Tesla Faces Trial Over Apple Engineer’s Fatal Autopilot Crash

Tesla Inc. is headed for its highest-profile trial yet over a crash blamed on Autopilot, the driver-assistance system Elon Musk has billed as crucial to his pursuit of self-driving cars.

The electric-vehicle maker prevailed in two previous trials in California after juries found the accidents, one fatal and one not, were due to driver error rather than the company’s technology. Each of the trials — and more that are scheduled in coming months in California and Florida — clash with Musk’s mantra that Teslas are the safest cars ever made.

The trial set to to kick off this week in state court in San Jose centers on Walter Huang, a 38-year-old Apple Inc. engineer who was killed on the way to work when his Model X veered off the highway and slammed into a roadside barrier at about 71 miles (114 kilometers) per hour. A federal safety agency’s investigation of the accident found that Huang was probably distracted with a video game app on his phone, while also pointing to “limitations” with the Autopilot system.

What is Autopilot and why is it controversial?

Tesla’s website describes Autopilot as “an advanced driver assistance system that enhances safety and convenience behind the wheel.” The company says that Autopilot enables its vehicles to steer, accelerate and brake automatically, but that the system’s features require “active driver supervision and do not make the vehicle autonomous.”

Musk has touted fully autonomous driving for 10 years as the way of the future — and has frequently predicted his engineers were on the cusp of mastering the technology. That has triggered false advertising claims against Tesla by consumers as well as civil and criminal government investigations.

Tesla has also faced increasing regulatory scrutiny over the safety of Autopilot and the company’s more sophisticated system, Full Self-Driving, including multiple investigations into alleged defects. In December, Tesla rolled out over-the-air software updates for more than 2 million vehicles after the National Highway Traffic Safety Administration said Autopilot doesn’t do enough to guard against misuse.

What is Tesla accused of in the trial?

Huang’s widow and children claim in their lawsuit he believed his 2017 Model X “was safer than a human-operated vehicle,” but that it failed to perform as it should have. The family alleges that the Autopilot software became confused and caused the car to swerve out of its lane because it had not been trained to detect barriers in areas where one highway merges with another.

Lawyers for the Huangs are also trying to make a bigger point that Musk, as the face of Tesla, has for years aggressively promoted Autopilot to the public as better than human drivers despite its limitations. They claim the marketing of the driving-assistance features set “reasonable expectations” among consumers — even if they didn’t understand the technology — that the system would not affirmatively steer their cars into barriers or fail to deploy emergency braking.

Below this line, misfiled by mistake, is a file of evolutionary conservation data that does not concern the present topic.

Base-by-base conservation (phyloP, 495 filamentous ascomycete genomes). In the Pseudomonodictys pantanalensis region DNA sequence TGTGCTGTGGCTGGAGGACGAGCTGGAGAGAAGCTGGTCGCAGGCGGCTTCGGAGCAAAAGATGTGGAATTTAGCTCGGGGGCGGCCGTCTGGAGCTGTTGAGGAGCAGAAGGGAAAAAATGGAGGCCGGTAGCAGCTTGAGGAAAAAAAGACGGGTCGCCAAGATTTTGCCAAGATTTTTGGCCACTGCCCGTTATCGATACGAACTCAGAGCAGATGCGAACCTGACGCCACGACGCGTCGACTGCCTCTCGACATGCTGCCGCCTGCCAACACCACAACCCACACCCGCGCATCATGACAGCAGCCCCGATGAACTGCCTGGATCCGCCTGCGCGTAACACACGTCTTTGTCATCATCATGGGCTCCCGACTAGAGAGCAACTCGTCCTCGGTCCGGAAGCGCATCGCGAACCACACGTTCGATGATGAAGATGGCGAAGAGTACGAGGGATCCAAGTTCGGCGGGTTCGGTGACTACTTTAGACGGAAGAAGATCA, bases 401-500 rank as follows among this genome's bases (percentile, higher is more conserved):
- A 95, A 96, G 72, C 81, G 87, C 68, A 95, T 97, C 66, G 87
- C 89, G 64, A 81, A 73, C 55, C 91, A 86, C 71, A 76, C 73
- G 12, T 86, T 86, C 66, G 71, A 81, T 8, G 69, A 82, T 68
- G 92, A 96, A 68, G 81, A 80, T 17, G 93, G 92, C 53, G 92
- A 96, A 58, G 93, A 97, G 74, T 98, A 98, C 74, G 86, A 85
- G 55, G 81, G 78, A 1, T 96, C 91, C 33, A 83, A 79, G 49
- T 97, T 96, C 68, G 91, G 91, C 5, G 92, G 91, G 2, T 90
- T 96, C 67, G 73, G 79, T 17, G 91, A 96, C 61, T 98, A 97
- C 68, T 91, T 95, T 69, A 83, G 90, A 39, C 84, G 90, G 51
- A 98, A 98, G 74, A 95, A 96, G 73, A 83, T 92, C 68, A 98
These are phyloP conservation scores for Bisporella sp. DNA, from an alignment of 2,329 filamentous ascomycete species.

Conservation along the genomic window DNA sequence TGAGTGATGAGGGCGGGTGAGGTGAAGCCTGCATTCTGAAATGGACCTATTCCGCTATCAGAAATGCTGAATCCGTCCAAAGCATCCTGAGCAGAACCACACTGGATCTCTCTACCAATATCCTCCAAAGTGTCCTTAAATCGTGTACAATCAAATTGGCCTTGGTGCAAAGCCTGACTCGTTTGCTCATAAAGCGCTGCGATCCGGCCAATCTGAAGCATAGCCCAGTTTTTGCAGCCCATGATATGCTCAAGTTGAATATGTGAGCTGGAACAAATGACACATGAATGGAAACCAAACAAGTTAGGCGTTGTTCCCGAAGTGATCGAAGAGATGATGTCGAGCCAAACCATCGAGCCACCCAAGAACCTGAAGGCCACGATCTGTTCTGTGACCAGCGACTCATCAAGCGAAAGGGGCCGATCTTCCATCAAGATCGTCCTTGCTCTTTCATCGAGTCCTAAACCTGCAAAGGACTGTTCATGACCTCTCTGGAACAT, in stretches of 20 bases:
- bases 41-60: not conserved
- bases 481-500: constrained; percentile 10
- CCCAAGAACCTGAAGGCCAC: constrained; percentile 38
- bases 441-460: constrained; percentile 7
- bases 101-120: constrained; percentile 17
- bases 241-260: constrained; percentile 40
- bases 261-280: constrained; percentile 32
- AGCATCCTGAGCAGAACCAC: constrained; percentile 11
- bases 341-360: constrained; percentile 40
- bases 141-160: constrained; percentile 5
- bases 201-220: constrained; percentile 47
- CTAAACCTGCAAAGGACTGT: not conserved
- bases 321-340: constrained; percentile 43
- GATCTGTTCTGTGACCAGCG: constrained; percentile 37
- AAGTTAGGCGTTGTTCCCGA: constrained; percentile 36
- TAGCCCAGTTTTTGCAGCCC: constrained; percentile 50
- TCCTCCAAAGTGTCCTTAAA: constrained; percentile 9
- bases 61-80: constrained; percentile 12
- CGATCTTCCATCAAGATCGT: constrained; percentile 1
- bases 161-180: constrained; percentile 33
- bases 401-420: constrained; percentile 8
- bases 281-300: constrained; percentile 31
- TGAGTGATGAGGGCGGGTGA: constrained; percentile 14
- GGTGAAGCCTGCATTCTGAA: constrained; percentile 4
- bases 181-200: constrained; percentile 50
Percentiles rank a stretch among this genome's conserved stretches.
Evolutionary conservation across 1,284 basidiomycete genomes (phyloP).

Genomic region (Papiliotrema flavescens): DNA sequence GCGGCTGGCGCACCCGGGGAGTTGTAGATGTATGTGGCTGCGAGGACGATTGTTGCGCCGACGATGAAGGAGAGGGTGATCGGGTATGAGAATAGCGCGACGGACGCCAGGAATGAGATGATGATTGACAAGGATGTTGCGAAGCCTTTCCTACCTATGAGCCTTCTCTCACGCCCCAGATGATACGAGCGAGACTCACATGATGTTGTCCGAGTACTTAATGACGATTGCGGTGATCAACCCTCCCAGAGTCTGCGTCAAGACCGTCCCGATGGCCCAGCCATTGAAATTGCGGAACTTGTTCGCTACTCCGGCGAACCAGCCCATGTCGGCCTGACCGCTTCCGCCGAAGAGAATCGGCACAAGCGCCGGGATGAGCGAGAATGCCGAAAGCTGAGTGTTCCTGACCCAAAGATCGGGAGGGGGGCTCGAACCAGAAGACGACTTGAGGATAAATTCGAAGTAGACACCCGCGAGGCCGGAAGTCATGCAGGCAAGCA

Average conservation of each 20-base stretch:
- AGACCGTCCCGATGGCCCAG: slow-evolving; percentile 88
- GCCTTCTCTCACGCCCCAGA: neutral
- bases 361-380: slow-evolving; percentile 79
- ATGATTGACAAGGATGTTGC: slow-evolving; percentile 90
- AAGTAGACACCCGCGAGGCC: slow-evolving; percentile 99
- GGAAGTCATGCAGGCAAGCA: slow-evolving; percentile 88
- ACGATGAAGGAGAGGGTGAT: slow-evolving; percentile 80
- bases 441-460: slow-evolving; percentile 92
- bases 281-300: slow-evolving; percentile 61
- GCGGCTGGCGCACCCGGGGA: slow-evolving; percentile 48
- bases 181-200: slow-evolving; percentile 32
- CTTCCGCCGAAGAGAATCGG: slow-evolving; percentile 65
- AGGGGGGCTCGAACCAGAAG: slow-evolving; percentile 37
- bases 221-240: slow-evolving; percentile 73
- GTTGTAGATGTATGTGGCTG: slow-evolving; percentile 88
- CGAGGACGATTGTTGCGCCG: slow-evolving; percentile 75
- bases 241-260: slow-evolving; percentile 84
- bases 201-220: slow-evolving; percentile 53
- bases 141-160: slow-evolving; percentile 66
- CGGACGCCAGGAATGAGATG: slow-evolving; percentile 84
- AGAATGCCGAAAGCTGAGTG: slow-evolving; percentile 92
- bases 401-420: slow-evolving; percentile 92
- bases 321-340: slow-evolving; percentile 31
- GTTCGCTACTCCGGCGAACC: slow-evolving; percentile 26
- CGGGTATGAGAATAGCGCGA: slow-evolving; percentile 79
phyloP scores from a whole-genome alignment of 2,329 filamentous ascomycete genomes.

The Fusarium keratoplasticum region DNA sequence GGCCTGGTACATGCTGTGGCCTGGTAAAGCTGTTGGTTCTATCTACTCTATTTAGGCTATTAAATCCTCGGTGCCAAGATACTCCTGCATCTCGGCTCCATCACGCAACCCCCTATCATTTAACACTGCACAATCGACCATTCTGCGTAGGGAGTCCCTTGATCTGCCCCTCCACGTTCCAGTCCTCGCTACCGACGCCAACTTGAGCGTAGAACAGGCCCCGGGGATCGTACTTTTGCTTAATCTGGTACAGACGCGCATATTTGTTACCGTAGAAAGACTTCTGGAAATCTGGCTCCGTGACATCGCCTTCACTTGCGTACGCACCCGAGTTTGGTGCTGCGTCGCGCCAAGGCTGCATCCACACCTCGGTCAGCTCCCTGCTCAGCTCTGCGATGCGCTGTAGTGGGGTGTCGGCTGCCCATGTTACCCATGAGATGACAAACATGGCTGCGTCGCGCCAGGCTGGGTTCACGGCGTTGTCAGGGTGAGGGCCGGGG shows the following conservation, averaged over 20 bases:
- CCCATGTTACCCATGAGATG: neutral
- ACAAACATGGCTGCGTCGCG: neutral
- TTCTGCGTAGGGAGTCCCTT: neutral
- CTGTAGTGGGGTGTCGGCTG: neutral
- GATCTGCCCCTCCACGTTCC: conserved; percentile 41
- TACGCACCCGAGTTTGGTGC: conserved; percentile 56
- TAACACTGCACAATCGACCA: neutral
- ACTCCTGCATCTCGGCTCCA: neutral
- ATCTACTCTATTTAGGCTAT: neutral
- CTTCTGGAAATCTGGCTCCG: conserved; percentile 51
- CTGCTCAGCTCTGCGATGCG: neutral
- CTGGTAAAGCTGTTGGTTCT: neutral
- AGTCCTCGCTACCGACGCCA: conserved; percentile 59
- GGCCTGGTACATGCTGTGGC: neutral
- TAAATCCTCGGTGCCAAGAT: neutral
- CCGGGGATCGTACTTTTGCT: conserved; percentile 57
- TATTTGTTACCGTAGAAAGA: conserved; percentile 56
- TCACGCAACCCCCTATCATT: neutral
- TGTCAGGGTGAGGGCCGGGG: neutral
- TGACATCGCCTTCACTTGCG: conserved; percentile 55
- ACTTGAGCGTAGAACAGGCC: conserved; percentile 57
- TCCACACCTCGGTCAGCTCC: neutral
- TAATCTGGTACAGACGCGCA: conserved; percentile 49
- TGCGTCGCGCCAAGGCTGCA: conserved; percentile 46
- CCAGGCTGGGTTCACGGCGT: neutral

Finally, the Huangs claim that California’s highway department is partly to blame for failing to fix the cushioned barrier that had recently sustained damage from another crash. Had it been repaired, they allege, it might have absorbed the impact of the Model X collision and saved Walter Huang’s live.

What is Tesla’s defense?

Tesla says the sole cause of the crash was Huang’s “highly extraordinary misuse of his vehicle and its Autopilot features” so that he could play a video game while driving.

The company says Huang knew that Autopilot didn’t make his Model X autonomous, but choose during morning rush hour traffic to play Sega’s Total War: Three Kingdoms. During the 19 minutes he was driving in Autopilot mode before he crashed, Huang’s hands were not detected on the steering wheel 34% of the time, including the final six seconds, Tesla has said in court filings.

Who is expected to testify at the trial?

Attorneys for both Huang’s family and Tesla are expected to call current and former Tesla engineers to the witness stand for what will likely be highly technical testimony. Musk is not slated to testify.

How is this case different from the previous trials?

Huang’s crash in Silicon Valley near where Teslas are manufactured was one of the first known fatalities with Autopilot engaged, which drew extensive media coverage, blog posts by Tesla defending its technology and a forensic investigation of the accident by the National Transportation Safety Board. There were no NTSB probes of the two California crashes that were the focus of jury trials in 2023.

Legal experts say the NTSB’s factual findings can be introduced at trial, where expert witnesses will cite them to reconstruct what happened in the accident. But the agency’s conclusions in its 96-page 2020 report — finding that Huang, Tesla and the state highway department were all to blame — can’t be shared with the jury.